On Let’s Swing

When thinking about the emerging music of the 1920s and 30s in the USA, swing music come to mind. The initial craze led into the Big Band era that continued into the 1950s.

From the likes of African-American giants as Louis Jordan, Cab Calloway, and Louis Prima to Big Band icons as Duke Ellington, Count Basie, and Benny Goodman to the new generation of swing of Elvis, Chuck Berry, and Little Richard, then onto the more contemporary sounds of Brian Setzer, Big Bad Voodoo Daddy, Cherry Poppin’ Daddies, swing has maintained a presence for many years.

Even within a generation, not all swing music is the same. Different music with different rhythms at different tempos also means different dances. Swing dance broke the rules of dance as it was fast, loose, and free … so the purpose of this post is to examine a few of the mainstays of swing dance.

Lindy Hop
Lindy Hop’s roots a traced back to the Harlem community of New York City, and influential dancer George “Shorty” Snowden. Life was a buzz with Charles Lindbergh’s successful solo flight over the Atlantic, and his name became attached to many things.

The dance, a fusion of Charleston and Foxtrot, moved out of Harlem and became popular – and also took on another name – the Jitterbug. Interestingly, this dance remains popular today – especially in clubs specializing in Lindy Hop/Jitterbug. Enjoy this classic movie clip that includes dance legend Frankie Manning.


As a variation of Lindy Hop, Jive became popular in the late 1930s, then American GIs took the dance to Europe. Although variations as boogie-woogie, swing boogie, and modern jive exist, today’s jive is a competitive ballroom dance.


East Coast Swing
East Coast Swing evolved as a simpler version of Lindy – that is, East Coast was easier to do and easier to teach. Arthur Murray Dance Studios were instrumental in popularizing this dance, which also became part of the competitive ballroom dance circuit.

Because of tempo variations in the music, one could subdivide this dance into single-time swing (fastest music, slower steps), double-time swing, and triple-time swing (slowest music, fastest steps).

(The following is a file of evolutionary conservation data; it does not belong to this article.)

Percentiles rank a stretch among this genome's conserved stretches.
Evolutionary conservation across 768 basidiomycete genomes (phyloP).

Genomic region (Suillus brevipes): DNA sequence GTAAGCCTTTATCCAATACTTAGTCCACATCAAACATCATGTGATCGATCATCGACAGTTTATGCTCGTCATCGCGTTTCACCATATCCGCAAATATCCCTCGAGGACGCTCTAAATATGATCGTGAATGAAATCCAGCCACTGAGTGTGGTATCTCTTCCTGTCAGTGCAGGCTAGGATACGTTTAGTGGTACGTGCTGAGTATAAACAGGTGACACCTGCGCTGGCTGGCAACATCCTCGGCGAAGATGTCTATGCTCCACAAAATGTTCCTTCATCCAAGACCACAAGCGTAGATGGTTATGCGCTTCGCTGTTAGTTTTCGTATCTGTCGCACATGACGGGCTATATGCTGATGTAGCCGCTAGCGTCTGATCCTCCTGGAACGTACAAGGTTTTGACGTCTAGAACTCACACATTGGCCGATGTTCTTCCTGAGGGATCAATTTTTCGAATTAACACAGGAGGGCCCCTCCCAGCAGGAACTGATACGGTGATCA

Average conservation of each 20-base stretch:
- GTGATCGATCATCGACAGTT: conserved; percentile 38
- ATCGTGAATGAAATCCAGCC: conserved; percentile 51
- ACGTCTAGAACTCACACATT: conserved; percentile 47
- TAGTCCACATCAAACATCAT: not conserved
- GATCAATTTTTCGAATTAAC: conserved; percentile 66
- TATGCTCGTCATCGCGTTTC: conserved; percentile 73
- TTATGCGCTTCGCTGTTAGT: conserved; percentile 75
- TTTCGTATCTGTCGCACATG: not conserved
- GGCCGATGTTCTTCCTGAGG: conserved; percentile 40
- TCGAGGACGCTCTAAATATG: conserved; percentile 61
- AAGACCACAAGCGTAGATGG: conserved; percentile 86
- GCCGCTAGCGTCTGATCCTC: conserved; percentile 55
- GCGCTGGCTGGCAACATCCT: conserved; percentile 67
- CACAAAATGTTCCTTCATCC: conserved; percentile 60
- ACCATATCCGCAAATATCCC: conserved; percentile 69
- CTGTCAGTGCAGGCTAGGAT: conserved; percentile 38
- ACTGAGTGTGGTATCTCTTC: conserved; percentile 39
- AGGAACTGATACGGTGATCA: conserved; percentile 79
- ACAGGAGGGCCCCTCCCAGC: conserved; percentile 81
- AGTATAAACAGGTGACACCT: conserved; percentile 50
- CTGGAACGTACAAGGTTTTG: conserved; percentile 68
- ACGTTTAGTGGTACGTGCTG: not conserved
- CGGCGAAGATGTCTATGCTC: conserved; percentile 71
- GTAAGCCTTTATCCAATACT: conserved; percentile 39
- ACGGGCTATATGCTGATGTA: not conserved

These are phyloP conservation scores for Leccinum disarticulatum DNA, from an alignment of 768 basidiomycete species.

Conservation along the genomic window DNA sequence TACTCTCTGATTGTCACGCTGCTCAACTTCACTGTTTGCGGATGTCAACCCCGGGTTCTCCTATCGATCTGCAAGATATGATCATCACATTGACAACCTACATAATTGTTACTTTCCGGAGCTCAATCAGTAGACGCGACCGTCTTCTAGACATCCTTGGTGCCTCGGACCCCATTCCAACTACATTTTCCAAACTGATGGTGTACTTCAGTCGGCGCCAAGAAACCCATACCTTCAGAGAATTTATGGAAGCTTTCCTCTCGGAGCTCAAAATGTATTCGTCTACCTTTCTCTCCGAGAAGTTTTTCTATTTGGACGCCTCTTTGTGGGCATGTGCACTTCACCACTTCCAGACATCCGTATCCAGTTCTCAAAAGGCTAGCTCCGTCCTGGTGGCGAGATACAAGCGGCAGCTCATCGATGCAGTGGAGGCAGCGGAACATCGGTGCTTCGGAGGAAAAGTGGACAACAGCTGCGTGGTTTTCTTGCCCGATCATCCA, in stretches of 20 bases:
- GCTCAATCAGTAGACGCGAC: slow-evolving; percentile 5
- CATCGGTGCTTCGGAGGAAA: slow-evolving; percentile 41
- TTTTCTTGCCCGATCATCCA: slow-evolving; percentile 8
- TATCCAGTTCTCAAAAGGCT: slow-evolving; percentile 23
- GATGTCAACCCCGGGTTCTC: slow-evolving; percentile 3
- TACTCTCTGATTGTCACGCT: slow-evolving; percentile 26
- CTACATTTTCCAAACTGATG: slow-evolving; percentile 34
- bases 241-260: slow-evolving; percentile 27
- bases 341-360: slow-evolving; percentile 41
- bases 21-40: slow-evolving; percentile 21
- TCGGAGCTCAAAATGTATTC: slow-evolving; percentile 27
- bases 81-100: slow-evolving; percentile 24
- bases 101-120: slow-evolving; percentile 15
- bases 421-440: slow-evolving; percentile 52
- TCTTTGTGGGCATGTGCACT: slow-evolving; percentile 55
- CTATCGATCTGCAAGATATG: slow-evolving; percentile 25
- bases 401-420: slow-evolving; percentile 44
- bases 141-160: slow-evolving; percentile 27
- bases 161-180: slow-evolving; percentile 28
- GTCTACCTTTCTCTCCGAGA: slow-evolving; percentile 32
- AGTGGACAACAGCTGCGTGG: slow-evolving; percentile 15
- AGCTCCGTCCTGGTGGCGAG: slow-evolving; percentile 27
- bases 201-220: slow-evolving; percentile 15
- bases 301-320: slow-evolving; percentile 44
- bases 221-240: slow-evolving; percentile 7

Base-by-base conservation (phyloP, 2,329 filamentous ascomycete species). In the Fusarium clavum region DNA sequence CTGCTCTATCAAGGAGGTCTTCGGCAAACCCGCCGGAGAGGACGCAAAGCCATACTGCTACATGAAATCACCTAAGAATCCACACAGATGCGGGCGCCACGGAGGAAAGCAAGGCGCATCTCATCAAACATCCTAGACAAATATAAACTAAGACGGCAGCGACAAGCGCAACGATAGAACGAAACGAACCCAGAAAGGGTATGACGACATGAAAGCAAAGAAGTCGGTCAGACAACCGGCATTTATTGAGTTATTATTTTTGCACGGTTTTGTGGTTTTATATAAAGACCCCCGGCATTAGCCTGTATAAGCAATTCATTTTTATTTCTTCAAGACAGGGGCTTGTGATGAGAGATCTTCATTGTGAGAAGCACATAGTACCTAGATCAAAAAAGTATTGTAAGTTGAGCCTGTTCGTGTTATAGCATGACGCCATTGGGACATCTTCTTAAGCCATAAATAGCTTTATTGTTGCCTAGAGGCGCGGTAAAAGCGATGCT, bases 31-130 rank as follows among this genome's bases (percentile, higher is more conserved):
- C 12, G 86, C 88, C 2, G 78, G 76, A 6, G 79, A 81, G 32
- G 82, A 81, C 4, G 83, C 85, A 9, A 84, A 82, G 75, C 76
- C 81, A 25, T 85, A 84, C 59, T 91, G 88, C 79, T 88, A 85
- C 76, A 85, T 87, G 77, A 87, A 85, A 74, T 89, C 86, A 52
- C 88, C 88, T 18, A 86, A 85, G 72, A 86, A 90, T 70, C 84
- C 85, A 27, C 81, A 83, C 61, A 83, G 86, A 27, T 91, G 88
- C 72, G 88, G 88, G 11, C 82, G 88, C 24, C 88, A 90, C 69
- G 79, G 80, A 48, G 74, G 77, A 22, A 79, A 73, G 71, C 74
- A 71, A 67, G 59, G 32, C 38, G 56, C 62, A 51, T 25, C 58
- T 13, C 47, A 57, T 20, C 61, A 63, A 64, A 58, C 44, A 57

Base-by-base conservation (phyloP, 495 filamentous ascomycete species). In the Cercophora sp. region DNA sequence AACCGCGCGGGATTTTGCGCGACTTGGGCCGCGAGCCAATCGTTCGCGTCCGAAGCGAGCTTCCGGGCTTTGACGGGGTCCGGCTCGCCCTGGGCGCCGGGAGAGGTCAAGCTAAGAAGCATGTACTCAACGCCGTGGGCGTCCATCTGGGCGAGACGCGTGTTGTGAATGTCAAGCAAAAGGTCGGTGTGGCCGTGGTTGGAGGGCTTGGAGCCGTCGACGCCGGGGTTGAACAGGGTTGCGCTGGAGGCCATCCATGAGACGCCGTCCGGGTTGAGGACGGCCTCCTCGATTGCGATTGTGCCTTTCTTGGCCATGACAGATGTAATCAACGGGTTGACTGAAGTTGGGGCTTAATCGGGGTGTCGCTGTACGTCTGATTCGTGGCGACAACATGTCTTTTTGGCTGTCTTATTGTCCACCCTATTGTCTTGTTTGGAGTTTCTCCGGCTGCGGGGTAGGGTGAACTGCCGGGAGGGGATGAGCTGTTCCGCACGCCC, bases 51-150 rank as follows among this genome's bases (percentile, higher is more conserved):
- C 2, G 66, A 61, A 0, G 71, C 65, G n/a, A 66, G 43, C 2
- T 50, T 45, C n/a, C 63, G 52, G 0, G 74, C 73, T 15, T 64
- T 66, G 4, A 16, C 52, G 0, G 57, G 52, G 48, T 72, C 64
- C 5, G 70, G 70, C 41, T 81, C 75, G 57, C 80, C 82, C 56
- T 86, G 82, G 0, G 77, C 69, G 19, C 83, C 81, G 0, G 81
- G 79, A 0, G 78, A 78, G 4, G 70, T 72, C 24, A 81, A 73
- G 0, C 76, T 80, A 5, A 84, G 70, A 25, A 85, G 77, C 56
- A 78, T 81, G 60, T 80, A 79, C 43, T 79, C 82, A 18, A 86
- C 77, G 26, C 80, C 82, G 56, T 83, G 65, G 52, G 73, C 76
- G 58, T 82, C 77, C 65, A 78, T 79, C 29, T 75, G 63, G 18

West Coast Swing
With a Lindy style that was more anchored and whippy, dancer Dean Collins left Harlem and took the Lindy Hop to the California. From this, West Coast Swing developed into a slotted dance where dancers are either on or off the slot (track). West Coast Swing music is typically slower than East Coast Swing music with more of a smooth, blues, R&B, cool jazz sound. This video involves two good dancers dancing improv (not choreographed).


As another variation of swing that developed from the upbeat music of the 1930s. Shag developed in the African-American communities of the Carolinas, and then spread across the country. DIfferent variations include Collegiate, Carolina, and St. Louis. This video is interesting because is uses multiple dancers.

Swing dance isn’t limited to the above as other variations include Balboa (Bal), Rock and Roll, Western Swing, Imperial Swing, Jazz Dance Swing, Rock and Roll Swing, Acrobatic Rock and Rock, Washington Hand Dancing, Push and Whip, DC Swing, and Charleston. Even in competitive dance, American Style Ballroom Swing is different that International Style Ballroom Swing.Swing dance is also the foundation other modern dances as disco and country line dancing.

Speaking of line dances, let’s end the post with a classic. Shim Sham originally appeared as a tap routine in Harlem during the 1930s – but it morphed into a swing dance, then into a line dance for today’s swing dancers. Let’s bring back the great Frankie Manning for some Shim Sham.

Any favorites? Which of these do you wish you could do? Better yet, can you dance any of these swings?

Which of these dances should have its own dedicated post?

38 thoughts on “On Let’s Swing